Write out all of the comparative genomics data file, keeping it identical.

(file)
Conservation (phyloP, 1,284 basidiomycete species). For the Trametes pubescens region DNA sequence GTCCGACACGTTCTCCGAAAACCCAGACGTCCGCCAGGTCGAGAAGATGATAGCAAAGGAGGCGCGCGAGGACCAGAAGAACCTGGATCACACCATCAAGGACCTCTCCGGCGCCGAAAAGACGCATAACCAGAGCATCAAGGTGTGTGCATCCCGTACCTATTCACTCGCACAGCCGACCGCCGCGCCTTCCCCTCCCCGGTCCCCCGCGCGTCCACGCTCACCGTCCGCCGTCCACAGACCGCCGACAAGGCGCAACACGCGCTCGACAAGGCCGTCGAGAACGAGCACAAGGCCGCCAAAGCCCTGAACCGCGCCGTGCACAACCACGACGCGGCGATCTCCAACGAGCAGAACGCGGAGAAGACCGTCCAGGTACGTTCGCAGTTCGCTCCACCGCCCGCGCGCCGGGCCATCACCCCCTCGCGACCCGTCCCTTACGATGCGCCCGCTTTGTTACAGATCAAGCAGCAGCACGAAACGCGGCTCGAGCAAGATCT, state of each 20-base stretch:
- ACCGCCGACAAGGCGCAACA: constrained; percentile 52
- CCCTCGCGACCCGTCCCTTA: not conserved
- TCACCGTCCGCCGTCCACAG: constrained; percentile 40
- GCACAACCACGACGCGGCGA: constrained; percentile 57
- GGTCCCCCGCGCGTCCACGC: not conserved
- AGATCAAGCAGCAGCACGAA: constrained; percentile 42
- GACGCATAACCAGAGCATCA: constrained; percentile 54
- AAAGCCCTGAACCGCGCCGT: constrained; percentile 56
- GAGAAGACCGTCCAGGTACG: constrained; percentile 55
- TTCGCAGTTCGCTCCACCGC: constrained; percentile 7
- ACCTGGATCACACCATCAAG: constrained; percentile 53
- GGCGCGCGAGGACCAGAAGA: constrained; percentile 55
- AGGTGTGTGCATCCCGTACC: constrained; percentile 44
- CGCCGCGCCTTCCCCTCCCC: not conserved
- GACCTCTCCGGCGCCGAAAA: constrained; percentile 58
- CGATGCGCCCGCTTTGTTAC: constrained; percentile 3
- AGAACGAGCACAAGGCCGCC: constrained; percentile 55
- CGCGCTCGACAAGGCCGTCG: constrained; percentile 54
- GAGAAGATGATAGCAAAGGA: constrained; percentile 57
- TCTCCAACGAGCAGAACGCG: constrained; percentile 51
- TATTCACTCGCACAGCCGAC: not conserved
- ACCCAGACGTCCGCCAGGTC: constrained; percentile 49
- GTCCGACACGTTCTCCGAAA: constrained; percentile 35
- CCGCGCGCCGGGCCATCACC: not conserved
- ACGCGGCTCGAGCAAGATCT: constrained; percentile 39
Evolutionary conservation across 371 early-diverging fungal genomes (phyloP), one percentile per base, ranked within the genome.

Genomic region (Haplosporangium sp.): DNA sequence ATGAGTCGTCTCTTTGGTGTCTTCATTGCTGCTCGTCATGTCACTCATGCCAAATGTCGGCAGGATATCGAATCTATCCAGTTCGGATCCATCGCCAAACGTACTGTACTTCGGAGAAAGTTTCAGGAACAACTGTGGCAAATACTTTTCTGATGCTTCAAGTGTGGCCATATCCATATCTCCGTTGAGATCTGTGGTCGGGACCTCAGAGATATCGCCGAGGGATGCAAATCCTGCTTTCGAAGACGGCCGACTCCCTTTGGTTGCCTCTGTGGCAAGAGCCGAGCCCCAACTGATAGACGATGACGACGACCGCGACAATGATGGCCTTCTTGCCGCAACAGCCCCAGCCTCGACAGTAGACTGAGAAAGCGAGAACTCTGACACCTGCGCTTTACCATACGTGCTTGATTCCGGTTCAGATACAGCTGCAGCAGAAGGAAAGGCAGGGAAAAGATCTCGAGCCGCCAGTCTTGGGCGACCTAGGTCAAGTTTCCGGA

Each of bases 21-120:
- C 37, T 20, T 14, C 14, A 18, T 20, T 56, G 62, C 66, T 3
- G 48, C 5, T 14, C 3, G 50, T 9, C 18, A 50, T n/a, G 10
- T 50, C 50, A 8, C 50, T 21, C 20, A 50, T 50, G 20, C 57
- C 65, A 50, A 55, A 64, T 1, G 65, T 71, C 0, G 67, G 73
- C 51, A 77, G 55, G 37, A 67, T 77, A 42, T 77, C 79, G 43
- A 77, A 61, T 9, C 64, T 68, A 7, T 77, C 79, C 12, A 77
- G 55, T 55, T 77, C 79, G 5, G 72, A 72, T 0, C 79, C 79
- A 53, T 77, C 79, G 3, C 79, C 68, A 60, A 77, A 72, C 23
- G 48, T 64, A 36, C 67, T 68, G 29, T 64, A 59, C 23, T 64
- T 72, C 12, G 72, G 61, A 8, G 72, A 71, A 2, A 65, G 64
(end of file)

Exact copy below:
Conservation (phyloP, 1,284 basidiomycete species). For the Trametes pubescens region DNA sequence GTCCGACACGTTCTCCGAAAACCCAGACGTCCGCCAGGTCGAGAAGATGATAGCAAAGGAGGCGCGCGAGGACCAGAAGAACCTGGATCACACCATCAAGGACCTCTCCGGCGCCGAAAAGACGCATAACCAGAGCATCAAGGTGTGTGCATCCCGTACCTATTCACTCGCACAGCCGACCGCCGCGCCTTCCCCTCCCCGGTCCCCCGCGCGTCCACGCTCACCGTCCGCCGTCCACAGACCGCCGACAAGGCGCAACACGCGCTCGACAAGGCCGTCGAGAACGAGCACAAGGCCGCCAAAGCCCTGAACCGCGCCGTGCACAACCACGACGCGGCGATCTCCAACGAGCAGAACGCGGAGAAGACCGTCCAGGTACGTTCGCAGTTCGCTCCACCGCCCGCGCGCCGGGCCATCACCCCCTCGCGACCCGTCCCTTACGATGCGCCCGCTTTGTTACAGATCAAGCAGCAGCACGAAACGCGGCTCGAGCAAGATCT, state of each 20-base stretch:
- ACCGCCGACAAGGCGCAACA: constrained; percentile 52
- CCCTCGCGACCCGTCCCTTA: not conserved
- TCACCGTCCGCCGTCCACAG: constrained; percentile 40
- GCACAACCACGACGCGGCGA: constrained; percentile 57
- GGTCCCCCGCGCGTCCACGC: not conserved
- AGATCAAGCAGCAGCACGAA: constrained; percentile 42
- GACGCATAACCAGAGCATCA: constrained; percentile 54
- AAAGCCCTGAACCGCGCCGT: constrained; percentile 56
- GAGAAGACCGTCCAGGTACG: constrained; percentile 55
- TTCGCAGTTCGCTCCACCGC: constrained; percentile 7
- ACCTGGATCACACCATCAAG: constrained; percentile 53
- GGCGCGCGAGGACCAGAAGA: constrained; percentile 55
- AGGTGTGTGCATCCCGTACC: constrained; percentile 44
- CGCCGCGCCTTCCCCTCCCC: not conserved
- GACCTCTCCGGCGCCGAAAA: constrained; percentile 58
- CGATGCGCCCGCTTTGTTAC: constrained; percentile 3
- AGAACGAGCACAAGGCCGCC: constrained; percentile 55
- CGCGCTCGACAAGGCCGTCG: constrained; percentile 54
- GAGAAGATGATAGCAAAGGA: constrained; percentile 57
- TCTCCAACGAGCAGAACGCG: constrained; percentile 51
- TATTCACTCGCACAGCCGAC: not conserved
- ACCCAGACGTCCGCCAGGTC: constrained; percentile 49
- GTCCGACACGTTCTCCGAAA: constrained; percentile 35
- CCGCGCGCCGGGCCATCACC: not conserved
- ACGCGGCTCGAGCAAGATCT: constrained; percentile 39
Evolutionary conservation across 371 early-diverging fungal genomes (phyloP), one percentile per base, ranked within the genome.

Genomic region (Haplosporangium sp.): DNA sequence ATGAGTCGTCTCTTTGGTGTCTTCATTGCTGCTCGTCATGTCACTCATGCCAAATGTCGGCAGGATATCGAATCTATCCAGTTCGGATCCATCGCCAAACGTACTGTACTTCGGAGAAAGTTTCAGGAACAACTGTGGCAAATACTTTTCTGATGCTTCAAGTGTGGCCATATCCATATCTCCGTTGAGATCTGTGGTCGGGACCTCAGAGATATCGCCGAGGGATGCAAATCCTGCTTTCGAAGACGGCCGACTCCCTTTGGTTGCCTCTGTGGCAAGAGCCGAGCCCCAACTGATAGACGATGACGACGACCGCGACAATGATGGCCTTCTTGCCGCAACAGCCCCAGCCTCGACAGTAGACTGAGAAAGCGAGAACTCTGACACCTGCGCTTTACCATACGTGCTTGATTCCGGTTCAGATACAGCTGCAGCAGAAGGAAAGGCAGGGAAAAGATCTCGAGCCGCCAGTCTTGGGCGACCTAGGTCAAGTTTCCGGA

Each of bases 21-120:
- C 37, T 20, T 14, C 14, A 18, T 20, T 56, G 62, C 66, T 3
- G 48, C 5, T 14, C 3, G 50, T 9, C 18, A 50, T n/a, G 10
- T 50, C 50, A 8, C 50, T 21, C 20, A 50, T 50, G 20, C 57
- C 65, A 50, A 55, A 64, T 1, G 65, T 71, C 0, G 67, G 73
- C 51, A 77, G 55, G 37, A 67, T 77, A 42, T 77, C 79, G 43
- A 77, A 61, T 9, C 64, T 68, A 7, T 77, C 79, C 12, A 77
- G 55, T 55, T 77, C 79, G 5, G 72, A 72, T 0, C 79, C 79
- A 53, T 77, C 79, G 3, C 79, C 68, A 60, A 77, A 72, C 23
- G 48, T 64, A 36, C 67, T 68, G 29, T 64, A 59, C 23, T 64
- T 72, C 12, G 72, G 61, A 8, G 72, A 71, A 2, A 65, G 64